Ebola-hit African states seal off outbreak epicentre

August 1, 2014

Guinea, Liberia and Sierra Leone announced Friday an isolation zone sealing off the epicentre of the world's worst-ever Ebola outbreak, where the three countries meet.

"We have agreed to take important and extraordinary actions at the inter-country level to focus on cross-border regions that have more than 70 percent of the epidemic," said Hadja Saran Darab, the secretary-general of the Mano River Union bloc grouping the West African nations.

"These areas will be isolated by police and military. The people in these areas being isolated will be provided with material support."

The announcement came at the end of an emergency summit, also attended by Ivory Coast and the World Health Organization, to launch a $100 million response to an epidemic which has killed more 700 people.

"The healthcare services in these zones will be strengthened for treatment, testing and contact tracing to be done effectively.

"Burials will be done in accordance with national health regulations. We agreed to provide our health personnel with incentives, treatment and protection so they could come back to work."

Darab did not outline the exact area to be part of the isolation zone, but the epicentre of the outbreak spreads from Kenema in eastern Sierra Leone to Macenta in southern Guinea, almost 300 kilometres (185 miles) away.

Explore further: In west Africa, Mano River summit focuses on Ebola fight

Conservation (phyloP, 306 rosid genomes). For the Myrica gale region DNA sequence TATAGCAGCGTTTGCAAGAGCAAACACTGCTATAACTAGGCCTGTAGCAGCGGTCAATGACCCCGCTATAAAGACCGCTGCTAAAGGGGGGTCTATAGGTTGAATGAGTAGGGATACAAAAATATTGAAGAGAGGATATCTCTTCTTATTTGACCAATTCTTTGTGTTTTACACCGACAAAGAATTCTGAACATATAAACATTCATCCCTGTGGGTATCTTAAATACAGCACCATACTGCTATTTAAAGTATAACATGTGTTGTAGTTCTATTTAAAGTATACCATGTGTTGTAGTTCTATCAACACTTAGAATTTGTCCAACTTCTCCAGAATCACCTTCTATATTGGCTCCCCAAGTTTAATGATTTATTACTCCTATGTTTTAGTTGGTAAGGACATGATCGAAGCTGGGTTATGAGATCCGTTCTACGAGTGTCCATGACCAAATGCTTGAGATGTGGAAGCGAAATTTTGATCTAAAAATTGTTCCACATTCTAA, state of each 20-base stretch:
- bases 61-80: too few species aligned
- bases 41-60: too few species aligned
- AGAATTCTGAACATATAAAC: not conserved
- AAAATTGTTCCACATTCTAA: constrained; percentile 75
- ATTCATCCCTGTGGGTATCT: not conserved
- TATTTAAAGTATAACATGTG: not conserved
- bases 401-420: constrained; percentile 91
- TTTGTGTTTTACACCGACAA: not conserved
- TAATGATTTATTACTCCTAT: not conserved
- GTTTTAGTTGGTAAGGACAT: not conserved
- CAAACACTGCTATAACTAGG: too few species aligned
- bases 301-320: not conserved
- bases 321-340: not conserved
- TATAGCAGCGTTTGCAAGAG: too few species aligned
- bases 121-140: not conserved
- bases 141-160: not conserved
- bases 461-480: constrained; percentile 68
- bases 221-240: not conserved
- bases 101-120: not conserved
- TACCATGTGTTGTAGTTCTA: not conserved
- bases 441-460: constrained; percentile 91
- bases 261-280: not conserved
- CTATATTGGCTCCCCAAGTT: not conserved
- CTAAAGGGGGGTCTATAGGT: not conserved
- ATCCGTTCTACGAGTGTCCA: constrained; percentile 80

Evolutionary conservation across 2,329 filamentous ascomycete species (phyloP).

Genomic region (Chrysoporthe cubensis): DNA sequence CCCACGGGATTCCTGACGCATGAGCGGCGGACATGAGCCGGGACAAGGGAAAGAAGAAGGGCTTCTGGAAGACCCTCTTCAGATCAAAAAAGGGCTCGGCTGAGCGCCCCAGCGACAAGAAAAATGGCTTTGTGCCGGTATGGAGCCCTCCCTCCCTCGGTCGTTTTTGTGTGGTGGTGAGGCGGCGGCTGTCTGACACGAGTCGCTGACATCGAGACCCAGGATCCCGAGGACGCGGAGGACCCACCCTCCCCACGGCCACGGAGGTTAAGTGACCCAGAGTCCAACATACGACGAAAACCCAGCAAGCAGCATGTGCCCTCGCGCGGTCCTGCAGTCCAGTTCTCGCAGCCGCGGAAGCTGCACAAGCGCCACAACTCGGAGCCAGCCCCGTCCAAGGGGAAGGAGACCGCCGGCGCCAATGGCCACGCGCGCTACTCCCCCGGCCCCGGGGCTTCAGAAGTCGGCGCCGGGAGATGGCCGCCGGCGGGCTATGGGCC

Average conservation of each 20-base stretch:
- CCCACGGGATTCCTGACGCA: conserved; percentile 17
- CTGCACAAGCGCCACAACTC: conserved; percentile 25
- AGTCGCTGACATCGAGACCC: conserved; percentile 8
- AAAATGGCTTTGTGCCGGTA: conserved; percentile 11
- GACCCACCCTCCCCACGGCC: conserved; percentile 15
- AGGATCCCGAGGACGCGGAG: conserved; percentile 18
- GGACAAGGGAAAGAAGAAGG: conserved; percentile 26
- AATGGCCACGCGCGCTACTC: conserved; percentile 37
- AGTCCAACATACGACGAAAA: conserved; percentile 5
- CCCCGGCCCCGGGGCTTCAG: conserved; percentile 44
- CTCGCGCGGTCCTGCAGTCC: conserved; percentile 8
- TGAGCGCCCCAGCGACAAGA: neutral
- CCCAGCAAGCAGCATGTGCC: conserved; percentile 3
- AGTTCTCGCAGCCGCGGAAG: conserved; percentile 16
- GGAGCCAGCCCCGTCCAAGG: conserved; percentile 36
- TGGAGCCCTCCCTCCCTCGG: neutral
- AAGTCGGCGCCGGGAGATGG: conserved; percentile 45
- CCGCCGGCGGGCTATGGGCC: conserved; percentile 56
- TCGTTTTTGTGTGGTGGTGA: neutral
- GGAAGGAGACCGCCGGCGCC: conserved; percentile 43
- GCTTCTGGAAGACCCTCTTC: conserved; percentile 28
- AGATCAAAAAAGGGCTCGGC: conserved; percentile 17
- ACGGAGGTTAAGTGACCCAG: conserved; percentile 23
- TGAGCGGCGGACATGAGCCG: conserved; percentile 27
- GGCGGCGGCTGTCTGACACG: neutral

Related Stories

Second person dies from Ebola virus in Sierra Leone

May 28, 2014

Sierra Leone Wednesday confirmed a second death from the Ebola virus, as the WHO warned of possible further contagion as others sick with the haemorrhagic fever had been moved out of isolation and back to their village.

Recommended for you

Team discovers how Zika virus causes fetal brain damage

August 24, 2016

Infection by the Zika virus diverts a key protein necessary for neural cell division in the developing human fetus, thereby causing the birth defect microcephaly, a team of Yale scientists reported Aug. 24 in the journal ...

Zika infection may affect adult brain cells

August 18, 2016

Concerns over the Zika virus have focused on pregnant women due to mounting evidence that it causes brain abnormalities in developing fetuses. However, new research in mice from scientists at The Rockefeller University and ...

Immune breakthrough: Unscratching poison ivy's rash

August 23, 2016

We all know that a brush with poison ivy leaves us with an itchy painful rash. Now, Monash University and Harvard researchers have discovered the molecular cause of this irritation. The finding brings us a step closer to ...

0 comments

Please sign in to add a comment. Registration is free, and takes less than a minute. Read more

Click here to reset your password.
Sign in to get notified via email when new comments are made.